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Hans Rosling


Hans Rosling

Hans Rosling was a medical doctor, professor of international health and renowned public educator. He was an adviser to the World Health Organization and UNICEF, and co-founded Médecins sans Frontières in Sweden and the Gapminder Foundation. His TED talks have been viewed more than 35 million times, and he was listed as one of Time Magazine’s 100 most influential people in the world. Hans died in 2017, having devoted the last years of his life to writing FACTFULNESS.

Hans Rosling

Books by Hans Rosling

by Hans Rosling with Fanny Härgestam - Memoir, Nonfiction

It was facts that helped him explain how the world works. But it was curiosity and commitment that made the late Hans Rosling, author of the bestselling book FACTFULNESS with Ola Rosling and Anna Rosling Rönnlund, the most popular researcher of our time. HOW I LEARNED TO UNDERSTAND THE WORLD is Rosling’s own story of how he became a revolutionary thinker, and takes us from the swelter of an emergency clinic in Mozambique, to the World Economic Forum at Davos. In collaboration with Swedish journalist Fanny Härgestam, Rosling wrote his memoir with the same joy of storytelling that made a whole world listen when he spoke.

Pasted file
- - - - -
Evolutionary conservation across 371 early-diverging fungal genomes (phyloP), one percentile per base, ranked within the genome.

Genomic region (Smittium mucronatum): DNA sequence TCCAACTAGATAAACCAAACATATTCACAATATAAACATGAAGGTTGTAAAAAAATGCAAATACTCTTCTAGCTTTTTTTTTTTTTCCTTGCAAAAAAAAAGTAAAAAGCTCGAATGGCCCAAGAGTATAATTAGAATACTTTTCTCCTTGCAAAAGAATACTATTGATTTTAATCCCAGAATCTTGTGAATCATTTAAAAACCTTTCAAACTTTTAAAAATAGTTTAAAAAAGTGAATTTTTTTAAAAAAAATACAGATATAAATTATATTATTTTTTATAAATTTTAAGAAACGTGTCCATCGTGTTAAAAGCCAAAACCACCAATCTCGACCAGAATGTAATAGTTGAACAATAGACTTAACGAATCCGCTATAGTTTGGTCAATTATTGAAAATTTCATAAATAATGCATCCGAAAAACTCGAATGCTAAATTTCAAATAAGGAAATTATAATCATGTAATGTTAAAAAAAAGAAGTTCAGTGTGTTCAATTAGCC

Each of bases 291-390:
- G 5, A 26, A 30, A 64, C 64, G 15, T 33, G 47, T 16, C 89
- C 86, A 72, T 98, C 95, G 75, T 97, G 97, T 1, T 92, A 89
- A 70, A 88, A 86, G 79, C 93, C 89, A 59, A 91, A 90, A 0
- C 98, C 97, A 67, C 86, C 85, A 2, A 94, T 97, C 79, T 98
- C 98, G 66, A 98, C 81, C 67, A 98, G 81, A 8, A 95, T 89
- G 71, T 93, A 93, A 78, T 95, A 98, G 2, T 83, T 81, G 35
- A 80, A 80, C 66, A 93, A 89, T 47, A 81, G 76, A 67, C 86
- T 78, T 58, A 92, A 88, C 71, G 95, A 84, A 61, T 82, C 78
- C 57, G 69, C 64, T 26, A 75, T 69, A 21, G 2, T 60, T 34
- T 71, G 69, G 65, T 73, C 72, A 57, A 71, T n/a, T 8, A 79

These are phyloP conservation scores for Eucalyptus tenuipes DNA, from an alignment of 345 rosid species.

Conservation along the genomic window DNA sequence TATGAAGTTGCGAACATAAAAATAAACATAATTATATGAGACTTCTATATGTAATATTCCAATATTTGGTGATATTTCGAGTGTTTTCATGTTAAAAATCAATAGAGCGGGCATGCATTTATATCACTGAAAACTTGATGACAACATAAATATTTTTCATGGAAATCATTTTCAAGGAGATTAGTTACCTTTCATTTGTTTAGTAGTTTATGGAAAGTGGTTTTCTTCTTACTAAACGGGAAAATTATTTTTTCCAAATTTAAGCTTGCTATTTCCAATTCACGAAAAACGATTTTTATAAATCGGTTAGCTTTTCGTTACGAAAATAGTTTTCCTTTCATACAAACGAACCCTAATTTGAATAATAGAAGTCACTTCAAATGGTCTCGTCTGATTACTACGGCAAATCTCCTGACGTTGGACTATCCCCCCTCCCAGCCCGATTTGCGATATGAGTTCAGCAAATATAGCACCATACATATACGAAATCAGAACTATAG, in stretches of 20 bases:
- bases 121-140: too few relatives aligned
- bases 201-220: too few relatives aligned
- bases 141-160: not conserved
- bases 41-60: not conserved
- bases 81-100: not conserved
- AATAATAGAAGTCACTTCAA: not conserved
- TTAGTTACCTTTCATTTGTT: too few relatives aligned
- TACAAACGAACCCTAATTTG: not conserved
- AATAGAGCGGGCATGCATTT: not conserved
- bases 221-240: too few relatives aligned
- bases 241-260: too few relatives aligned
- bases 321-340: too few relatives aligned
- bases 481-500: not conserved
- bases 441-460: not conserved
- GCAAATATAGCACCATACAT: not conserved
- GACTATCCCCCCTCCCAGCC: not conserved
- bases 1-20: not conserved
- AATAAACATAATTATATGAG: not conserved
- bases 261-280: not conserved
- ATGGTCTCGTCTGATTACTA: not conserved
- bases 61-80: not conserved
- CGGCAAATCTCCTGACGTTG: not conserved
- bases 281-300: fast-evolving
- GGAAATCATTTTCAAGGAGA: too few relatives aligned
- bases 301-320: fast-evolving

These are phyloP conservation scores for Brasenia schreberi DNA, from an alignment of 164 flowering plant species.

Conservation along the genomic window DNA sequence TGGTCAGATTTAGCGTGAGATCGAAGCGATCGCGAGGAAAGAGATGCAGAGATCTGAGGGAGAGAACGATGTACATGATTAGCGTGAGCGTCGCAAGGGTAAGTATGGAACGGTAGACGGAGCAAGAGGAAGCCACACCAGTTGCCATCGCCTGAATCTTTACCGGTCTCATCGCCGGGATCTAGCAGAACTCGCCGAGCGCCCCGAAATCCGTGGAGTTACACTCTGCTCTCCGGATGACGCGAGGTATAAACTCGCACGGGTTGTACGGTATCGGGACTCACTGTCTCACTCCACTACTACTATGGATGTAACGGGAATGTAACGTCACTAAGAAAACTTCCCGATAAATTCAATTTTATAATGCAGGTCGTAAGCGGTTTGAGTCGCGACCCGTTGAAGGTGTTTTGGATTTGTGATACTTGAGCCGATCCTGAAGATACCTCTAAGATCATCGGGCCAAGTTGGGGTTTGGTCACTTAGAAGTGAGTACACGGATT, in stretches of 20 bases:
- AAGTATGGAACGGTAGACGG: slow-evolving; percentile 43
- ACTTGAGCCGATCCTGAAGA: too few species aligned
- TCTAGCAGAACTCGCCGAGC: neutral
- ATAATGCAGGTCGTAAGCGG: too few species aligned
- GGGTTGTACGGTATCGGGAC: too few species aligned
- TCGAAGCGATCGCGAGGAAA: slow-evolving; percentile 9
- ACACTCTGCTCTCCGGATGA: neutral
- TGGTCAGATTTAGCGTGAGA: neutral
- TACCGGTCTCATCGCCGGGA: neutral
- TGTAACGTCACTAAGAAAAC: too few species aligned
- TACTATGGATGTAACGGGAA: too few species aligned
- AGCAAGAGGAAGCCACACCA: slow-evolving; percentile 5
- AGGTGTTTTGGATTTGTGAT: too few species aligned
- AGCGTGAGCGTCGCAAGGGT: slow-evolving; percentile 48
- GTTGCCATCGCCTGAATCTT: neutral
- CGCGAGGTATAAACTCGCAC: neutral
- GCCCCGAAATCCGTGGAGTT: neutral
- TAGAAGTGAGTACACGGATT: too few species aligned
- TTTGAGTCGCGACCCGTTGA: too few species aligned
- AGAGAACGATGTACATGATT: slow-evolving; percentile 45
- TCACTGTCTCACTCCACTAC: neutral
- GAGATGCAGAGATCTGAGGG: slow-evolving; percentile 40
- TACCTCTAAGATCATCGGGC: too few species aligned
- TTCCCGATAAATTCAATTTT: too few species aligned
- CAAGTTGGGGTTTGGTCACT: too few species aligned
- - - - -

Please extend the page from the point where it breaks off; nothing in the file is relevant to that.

written by Hans Rosling, with Ola Rosling and Anna Rosling Rönnlund - Nonfiction, Social Sciences

When asked simple questions about global trends --- what percentage of the world’s population live in poverty; why the world’s population is increasing; how many girls finish school --- we systematically get the answers wrong. So wrong that a chimpanzee choosing answers at random will consistently outguess teachers, journalists, Nobel laureates and investment bankers. In FACTFULNESS, Professor of International Health and global TED phenomenon Hans Rosling, together with his two long-time collaborators, Anna and Ola, offers a radical new explanation of why this happens. They reveal the 10 instincts that distort our perspective --- from our tendency to divide the world into two camps (usually some version of us and them) to the way we consume media (where fear rules) to how we perceive progress (believing that most things are getting worse).